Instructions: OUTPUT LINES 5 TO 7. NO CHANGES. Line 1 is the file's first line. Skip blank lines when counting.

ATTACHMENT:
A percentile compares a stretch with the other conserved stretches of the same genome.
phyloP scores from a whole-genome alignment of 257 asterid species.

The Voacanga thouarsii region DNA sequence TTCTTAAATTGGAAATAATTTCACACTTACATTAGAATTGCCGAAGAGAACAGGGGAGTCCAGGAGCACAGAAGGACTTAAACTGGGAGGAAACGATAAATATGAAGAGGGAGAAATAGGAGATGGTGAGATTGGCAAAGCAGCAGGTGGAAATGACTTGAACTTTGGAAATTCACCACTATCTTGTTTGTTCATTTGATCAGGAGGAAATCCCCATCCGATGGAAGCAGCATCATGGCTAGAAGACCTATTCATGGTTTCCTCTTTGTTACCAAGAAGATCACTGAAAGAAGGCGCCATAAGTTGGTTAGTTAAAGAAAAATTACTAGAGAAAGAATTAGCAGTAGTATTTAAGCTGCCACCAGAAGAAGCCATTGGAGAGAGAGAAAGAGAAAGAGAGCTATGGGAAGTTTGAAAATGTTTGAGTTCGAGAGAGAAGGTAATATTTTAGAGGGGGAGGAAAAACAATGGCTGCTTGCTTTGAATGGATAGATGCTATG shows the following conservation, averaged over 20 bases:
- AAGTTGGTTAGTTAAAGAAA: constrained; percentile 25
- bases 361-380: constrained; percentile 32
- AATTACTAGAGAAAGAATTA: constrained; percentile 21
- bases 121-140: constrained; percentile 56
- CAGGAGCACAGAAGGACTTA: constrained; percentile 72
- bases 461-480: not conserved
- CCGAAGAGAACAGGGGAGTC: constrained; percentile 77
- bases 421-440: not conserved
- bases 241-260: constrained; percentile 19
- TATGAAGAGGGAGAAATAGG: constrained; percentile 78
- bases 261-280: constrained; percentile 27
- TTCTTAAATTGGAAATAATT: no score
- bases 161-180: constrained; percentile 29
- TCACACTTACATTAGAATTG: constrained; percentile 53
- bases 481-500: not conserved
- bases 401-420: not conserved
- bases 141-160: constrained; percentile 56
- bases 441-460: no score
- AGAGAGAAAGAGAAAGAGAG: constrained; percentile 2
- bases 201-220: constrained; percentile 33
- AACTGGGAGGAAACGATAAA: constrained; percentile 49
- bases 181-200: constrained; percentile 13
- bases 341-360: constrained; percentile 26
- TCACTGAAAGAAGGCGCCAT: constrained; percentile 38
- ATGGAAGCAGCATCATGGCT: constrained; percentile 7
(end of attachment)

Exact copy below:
- bases 361-380: constrained; percentile 32
- AATTACTAGAGAAAGAATTA: constrained; percentile 21
- bases 121-140: constrained; percentile 56